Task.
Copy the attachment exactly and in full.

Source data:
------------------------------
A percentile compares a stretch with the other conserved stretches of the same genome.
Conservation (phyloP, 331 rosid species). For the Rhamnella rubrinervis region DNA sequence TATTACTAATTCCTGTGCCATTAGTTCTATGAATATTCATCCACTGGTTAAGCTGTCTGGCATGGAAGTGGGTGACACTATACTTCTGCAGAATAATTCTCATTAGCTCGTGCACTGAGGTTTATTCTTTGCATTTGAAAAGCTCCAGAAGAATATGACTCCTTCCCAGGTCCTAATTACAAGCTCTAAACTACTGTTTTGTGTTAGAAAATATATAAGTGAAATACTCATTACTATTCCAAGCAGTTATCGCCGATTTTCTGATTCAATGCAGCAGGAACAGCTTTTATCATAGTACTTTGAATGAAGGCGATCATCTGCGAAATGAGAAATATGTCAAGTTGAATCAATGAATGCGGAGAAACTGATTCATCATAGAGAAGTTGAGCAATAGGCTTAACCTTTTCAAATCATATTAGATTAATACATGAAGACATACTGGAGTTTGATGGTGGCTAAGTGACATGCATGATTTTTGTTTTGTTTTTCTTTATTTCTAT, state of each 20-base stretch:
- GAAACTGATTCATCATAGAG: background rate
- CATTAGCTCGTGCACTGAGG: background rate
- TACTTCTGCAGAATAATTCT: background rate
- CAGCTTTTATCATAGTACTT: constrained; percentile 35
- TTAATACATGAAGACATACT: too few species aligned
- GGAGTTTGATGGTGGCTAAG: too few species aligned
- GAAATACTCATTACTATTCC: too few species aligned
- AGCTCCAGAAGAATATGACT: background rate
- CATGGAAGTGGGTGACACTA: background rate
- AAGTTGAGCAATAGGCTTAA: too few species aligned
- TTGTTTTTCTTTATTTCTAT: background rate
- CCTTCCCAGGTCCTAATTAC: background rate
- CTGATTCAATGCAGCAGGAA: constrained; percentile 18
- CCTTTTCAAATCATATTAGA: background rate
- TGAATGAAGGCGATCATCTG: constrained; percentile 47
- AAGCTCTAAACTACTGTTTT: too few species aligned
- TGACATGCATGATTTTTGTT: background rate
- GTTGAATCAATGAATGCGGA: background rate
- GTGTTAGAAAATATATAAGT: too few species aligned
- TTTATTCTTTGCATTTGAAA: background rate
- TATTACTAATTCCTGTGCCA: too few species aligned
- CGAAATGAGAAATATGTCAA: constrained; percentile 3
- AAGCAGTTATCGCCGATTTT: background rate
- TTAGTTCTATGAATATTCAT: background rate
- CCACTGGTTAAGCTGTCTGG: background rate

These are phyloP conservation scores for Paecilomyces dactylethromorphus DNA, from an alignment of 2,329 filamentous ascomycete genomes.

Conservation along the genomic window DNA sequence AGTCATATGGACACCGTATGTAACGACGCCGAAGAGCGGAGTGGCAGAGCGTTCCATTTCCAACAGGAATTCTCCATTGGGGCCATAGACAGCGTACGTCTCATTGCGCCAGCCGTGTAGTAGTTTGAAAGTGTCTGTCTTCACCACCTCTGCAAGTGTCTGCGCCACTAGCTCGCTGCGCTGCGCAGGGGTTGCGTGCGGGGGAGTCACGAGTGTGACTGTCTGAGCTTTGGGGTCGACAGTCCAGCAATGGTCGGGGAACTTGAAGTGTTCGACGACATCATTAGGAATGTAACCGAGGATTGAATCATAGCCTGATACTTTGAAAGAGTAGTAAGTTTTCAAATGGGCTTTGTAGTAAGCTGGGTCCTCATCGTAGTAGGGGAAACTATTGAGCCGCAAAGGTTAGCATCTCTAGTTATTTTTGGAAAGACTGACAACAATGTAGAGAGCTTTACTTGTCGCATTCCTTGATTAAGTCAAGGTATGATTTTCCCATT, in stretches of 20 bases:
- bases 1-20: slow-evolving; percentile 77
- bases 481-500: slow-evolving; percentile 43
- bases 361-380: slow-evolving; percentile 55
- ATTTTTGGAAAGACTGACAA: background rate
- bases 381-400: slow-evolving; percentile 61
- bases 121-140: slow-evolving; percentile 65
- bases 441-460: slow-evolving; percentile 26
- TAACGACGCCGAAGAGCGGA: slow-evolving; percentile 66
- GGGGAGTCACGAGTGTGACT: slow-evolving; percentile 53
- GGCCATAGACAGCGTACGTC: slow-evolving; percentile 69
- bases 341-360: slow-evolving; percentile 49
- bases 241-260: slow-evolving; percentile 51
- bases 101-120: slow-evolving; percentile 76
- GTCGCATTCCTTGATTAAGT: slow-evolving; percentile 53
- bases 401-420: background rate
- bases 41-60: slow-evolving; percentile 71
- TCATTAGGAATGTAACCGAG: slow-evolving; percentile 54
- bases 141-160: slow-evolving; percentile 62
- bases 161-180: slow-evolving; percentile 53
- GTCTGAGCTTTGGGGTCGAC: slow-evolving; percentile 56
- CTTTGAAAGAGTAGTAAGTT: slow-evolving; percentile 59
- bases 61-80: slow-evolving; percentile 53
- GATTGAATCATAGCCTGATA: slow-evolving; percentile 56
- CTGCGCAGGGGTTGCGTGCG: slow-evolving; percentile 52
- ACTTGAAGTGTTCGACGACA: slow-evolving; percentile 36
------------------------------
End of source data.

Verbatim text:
A percentile compares a stretch with the other conserved stretches of the same genome.
Conservation (phyloP, 331 rosid species). For the Rhamnella rubrinervis region DNA sequence TATTACTAATTCCTGTGCCATTAGTTCTATGAATATTCATCCACTGGTTAAGCTGTCTGGCATGGAAGTGGGTGACACTATACTTCTGCAGAATAATTCTCATTAGCTCGTGCACTGAGGTTTATTCTTTGCATTTGAAAAGCTCCAGAAGAATATGACTCCTTCCCAGGTCCTAATTACAAGCTCTAAACTACTGTTTTGTGTTAGAAAATATATAAGTGAAATACTCATTACTATTCCAAGCAGTTATCGCCGATTTTCTGATTCAATGCAGCAGGAACAGCTTTTATCATAGTACTTTGAATGAAGGCGATCATCTGCGAAATGAGAAATATGTCAAGTTGAATCAATGAATGCGGAGAAACTGATTCATCATAGAGAAGTTGAGCAATAGGCTTAACCTTTTCAAATCATATTAGATTAATACATGAAGACATACTGGAGTTTGATGGTGGCTAAGTGACATGCATGATTTTTGTTTTGTTTTTCTTTATTTCTAT, state of each 20-base stretch:
- GAAACTGATTCATCATAGAG: background rate
- CATTAGCTCGTGCACTGAGG: background rate
- TACTTCTGCAGAATAATTCT: background rate
- CAGCTTTTATCATAGTACTT: constrained; percentile 35
- TTAATACATGAAGACATACT: too few species aligned
- GGAGTTTGATGGTGGCTAAG: too few species aligned
- GAAATACTCATTACTATTCC: too few species aligned
- AGCTCCAGAAGAATATGACT: background rate
- CATGGAAGTGGGTGACACTA: background rate
- AAGTTGAGCAATAGGCTTAA: too few species aligned
- TTGTTTTTCTTTATTTCTAT: background rate
- CCTTCCCAGGTCCTAATTAC: background rate
- CTGATTCAATGCAGCAGGAA: constrained; percentile 18
- CCTTTTCAAATCATATTAGA: background rate
- TGAATGAAGGCGATCATCTG: constrained; percentile 47
- AAGCTCTAAACTACTGTTTT: too few species aligned
- TGACATGCATGATTTTTGTT: background rate
- GTTGAATCAATGAATGCGGA: background rate
- GTGTTAGAAAATATATAAGT: too few species aligned
- TTTATTCTTTGCATTTGAAA: background rate
- TATTACTAATTCCTGTGCCA: too few species aligned
- CGAAATGAGAAATATGTCAA: constrained; percentile 3
- AAGCAGTTATCGCCGATTTT: background rate
- TTAGTTCTATGAATATTCAT: background rate
- CCACTGGTTAAGCTGTCTGG: background rate

These are phyloP conservation scores for Paecilomyces dactylethromorphus DNA, from an alignment of 2,329 filamentous ascomycete genomes.

Conservation along the genomic window DNA sequence AGTCATATGGACACCGTATGTAACGACGCCGAAGAGCGGAGTGGCAGAGCGTTCCATTTCCAACAGGAATTCTCCATTGGGGCCATAGACAGCGTACGTCTCATTGCGCCAGCCGTGTAGTAGTTTGAAAGTGTCTGTCTTCACCACCTCTGCAAGTGTCTGCGCCACTAGCTCGCTGCGCTGCGCAGGGGTTGCGTGCGGGGGAGTCACGAGTGTGACTGTCTGAGCTTTGGGGTCGACAGTCCAGCAATGGTCGGGGAACTTGAAGTGTTCGACGACATCATTAGGAATGTAACCGAGGATTGAATCATAGCCTGATACTTTGAAAGAGTAGTAAGTTTTCAAATGGGCTTTGTAGTAAGCTGGGTCCTCATCGTAGTAGGGGAAACTATTGAGCCGCAAAGGTTAGCATCTCTAGTTATTTTTGGAAAGACTGACAACAATGTAGAGAGCTTTACTTGTCGCATTCCTTGATTAAGTCAAGGTATGATTTTCCCATT, in stretches of 20 bases:
- bases 1-20: slow-evolving; percentile 77
- bases 481-500: slow-evolving; percentile 43
- bases 361-380: slow-evolving; percentile 55
- ATTTTTGGAAAGACTGACAA: background rate
- bases 381-400: slow-evolving; percentile 61
- bases 121-140: slow-evolving; percentile 65
- bases 441-460: slow-evolving; percentile 26
- TAACGACGCCGAAGAGCGGA: slow-evolving; percentile 66
- GGGGAGTCACGAGTGTGACT: slow-evolving; percentile 53
- GGCCATAGACAGCGTACGTC: slow-evolving; percentile 69
- bases 341-360: slow-evolving; percentile 49
- bases 241-260: slow-evolving; percentile 51
- bases 101-120: slow-evolving; percentile 76
- GTCGCATTCCTTGATTAAGT: slow-evolving; percentile 53
- bases 401-420: background rate
- bases 41-60: slow-evolving; percentile 71
- TCATTAGGAATGTAACCGAG: slow-evolving; percentile 54
- bases 141-160: slow-evolving; percentile 62
- bases 161-180: slow-evolving; percentile 53
- GTCTGAGCTTTGGGGTCGAC: slow-evolving; percentile 56
- CTTTGAAAGAGTAGTAAGTT: slow-evolving; percentile 59
- bases 61-80: slow-evolving; percentile 53
- GATTGAATCATAGCCTGATA: slow-evolving; percentile 56
- CTGCGCAGGGGTTGCGTGCG: slow-evolving; percentile 52
- ACTTGAAGTGTTCGACGACA: slow-evolving; percentile 36